35 34. Risk Measures (cont.) 35 Coherent measures of risk have these properties: Translational invariance Adding cash to a portfolio decreases risk by the same amount; Subadditivity Risk of the sum of portfolios is smaller than the sum of their individual risks; Positive homogeneity of degree 1 If the size of the positions doubles, the risk will double; Monotonicity If portfolio A has higher losses than B for all risk factors, then A is riskier than B.
36 35. Risk Measures (cont.) 36 Expected shortfall (ES) provides more information than VAR on tail of the P&L distribution: It gives an average measure of how heavy the tail is; It is a convex function of portfolio weights useful for risk optimisation; The ES is always higher than the VAR. ES is a coherent risk measure. Combined with VAR, ES gives a measure of the cost of insuring portfolio losses These two methods are complementary.
37 36. Risk Reporting 37 At the simplest level, reporting is just a P&L histogram Shows VAR and expected shortfall MC shows lowest figures Historical simulation shows most conservative figures RiskMetrics
38 37. Risk Reporting (cont.) 38 Often need more detailed analysis to dissect risk and identify risk sources in a portfolio. Drilldowns slice-up portfolio risk to give more details. Drilldown dimensions are these sub-categories: Position; Portfolio; Asset type; Counterparty; Currency; Risk type (FX, IR, etc.); Yield curve maturity.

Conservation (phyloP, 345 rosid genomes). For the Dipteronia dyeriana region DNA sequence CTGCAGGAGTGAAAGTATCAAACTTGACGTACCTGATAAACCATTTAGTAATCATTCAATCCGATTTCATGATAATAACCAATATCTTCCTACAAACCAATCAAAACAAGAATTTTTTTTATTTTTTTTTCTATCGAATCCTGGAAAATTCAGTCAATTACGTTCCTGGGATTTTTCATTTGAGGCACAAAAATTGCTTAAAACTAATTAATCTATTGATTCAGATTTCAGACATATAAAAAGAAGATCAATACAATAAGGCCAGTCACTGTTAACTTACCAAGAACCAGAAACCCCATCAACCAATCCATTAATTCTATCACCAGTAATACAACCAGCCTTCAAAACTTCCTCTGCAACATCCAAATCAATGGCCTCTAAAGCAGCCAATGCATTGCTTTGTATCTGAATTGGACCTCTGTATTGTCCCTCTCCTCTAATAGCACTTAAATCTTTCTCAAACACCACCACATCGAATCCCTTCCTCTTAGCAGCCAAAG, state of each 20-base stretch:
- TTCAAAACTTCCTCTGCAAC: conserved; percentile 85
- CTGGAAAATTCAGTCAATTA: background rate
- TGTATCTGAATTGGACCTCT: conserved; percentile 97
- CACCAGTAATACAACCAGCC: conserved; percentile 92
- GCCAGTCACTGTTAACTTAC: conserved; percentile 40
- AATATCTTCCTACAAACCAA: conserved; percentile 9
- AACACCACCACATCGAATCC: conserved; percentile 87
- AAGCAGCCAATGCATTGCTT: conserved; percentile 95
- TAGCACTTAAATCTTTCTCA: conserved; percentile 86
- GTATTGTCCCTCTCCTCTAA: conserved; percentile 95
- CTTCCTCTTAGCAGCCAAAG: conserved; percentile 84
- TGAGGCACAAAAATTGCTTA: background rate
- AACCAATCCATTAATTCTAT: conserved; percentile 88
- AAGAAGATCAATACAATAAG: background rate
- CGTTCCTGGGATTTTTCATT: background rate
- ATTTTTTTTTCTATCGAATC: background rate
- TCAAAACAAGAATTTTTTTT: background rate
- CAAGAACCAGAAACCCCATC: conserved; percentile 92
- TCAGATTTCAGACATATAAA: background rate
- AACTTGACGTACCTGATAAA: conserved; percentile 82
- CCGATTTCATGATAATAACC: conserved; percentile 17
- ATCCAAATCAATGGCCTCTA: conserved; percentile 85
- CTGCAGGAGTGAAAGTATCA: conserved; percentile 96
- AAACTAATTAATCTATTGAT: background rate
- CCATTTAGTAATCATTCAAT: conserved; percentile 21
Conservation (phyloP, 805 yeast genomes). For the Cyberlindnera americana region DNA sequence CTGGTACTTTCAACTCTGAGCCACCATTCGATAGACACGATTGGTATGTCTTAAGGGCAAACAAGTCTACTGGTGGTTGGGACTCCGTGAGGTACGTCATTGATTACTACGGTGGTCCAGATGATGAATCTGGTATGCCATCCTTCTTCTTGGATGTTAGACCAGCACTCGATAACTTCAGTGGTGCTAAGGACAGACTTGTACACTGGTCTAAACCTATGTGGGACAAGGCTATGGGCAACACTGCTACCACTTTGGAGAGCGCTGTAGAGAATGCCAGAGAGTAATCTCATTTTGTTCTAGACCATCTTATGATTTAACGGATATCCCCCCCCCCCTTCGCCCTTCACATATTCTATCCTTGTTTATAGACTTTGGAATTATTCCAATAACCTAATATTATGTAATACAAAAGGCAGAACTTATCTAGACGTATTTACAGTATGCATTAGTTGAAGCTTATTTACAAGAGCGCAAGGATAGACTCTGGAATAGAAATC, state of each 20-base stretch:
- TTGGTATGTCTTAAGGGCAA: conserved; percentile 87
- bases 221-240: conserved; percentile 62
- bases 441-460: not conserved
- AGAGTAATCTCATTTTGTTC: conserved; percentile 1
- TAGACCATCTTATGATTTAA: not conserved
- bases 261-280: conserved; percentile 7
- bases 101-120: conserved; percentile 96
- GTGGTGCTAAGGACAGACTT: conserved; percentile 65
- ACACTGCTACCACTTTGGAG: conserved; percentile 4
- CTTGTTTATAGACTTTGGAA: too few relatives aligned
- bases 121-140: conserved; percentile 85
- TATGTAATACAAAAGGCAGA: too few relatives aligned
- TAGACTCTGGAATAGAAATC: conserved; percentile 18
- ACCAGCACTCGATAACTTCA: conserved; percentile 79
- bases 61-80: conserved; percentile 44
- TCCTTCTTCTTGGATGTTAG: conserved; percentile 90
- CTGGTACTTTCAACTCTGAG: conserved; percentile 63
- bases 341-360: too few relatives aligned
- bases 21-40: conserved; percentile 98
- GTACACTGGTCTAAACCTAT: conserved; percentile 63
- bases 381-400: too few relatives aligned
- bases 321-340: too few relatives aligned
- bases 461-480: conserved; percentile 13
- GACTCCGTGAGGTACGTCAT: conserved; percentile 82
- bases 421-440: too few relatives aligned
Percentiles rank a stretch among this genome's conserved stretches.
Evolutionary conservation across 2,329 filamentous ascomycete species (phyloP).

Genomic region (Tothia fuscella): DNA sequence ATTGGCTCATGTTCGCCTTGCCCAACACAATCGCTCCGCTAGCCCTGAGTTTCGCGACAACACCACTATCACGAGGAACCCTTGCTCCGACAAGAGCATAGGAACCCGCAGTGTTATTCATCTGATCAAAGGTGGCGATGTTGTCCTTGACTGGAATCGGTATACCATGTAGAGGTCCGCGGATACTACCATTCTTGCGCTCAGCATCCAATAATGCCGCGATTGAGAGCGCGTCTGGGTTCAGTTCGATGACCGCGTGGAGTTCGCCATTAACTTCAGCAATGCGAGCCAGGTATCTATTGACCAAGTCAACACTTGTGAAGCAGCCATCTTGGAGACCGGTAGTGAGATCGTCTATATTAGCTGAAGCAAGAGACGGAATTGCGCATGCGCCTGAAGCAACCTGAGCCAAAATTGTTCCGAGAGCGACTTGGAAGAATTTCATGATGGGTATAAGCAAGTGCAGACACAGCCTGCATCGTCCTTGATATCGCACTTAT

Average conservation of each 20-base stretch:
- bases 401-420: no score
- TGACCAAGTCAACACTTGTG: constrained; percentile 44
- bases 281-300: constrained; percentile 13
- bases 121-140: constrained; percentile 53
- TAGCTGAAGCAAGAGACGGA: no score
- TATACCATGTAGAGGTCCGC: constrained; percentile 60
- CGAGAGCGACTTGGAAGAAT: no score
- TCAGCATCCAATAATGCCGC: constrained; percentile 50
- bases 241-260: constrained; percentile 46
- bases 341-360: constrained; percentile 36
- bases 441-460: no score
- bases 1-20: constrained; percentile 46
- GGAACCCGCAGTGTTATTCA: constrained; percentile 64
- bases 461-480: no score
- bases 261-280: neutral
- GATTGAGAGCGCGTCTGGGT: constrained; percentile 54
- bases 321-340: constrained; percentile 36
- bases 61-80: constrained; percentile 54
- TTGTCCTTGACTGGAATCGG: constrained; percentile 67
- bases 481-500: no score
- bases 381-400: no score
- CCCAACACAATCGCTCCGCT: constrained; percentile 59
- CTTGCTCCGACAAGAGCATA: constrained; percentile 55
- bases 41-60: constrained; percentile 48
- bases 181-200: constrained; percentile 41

39 38. Risk Reporting (cont.) 39 Drilldown dimensions come in two main groups. Proper dimensions are groups of positions: Position assigned to one bucket so easy to calculate; E.g. region could assign VAR to different regions. Improper dimensions are groups of risk factors: Position might correspond to more than one bucket; E.g. an FX swap has IR risk, FX risk and two yield curves. Simulation or parametric methods must be used.
40 37. Summary 40 RiskMetrics is the industry standard risk analysis methodology: But does not include collateral. We have dealt only with non-collateralised trades in the short-term limit. RiskMetrics can handle trades in different asset classes Some examples have been shown. RiskMetrics handles risk by defining core risk factors, analyses the risk using 5 different methods and reports the risk using 2 metrics. RiskMetrics can be expanded to include non-normal distributions, copulas, etc.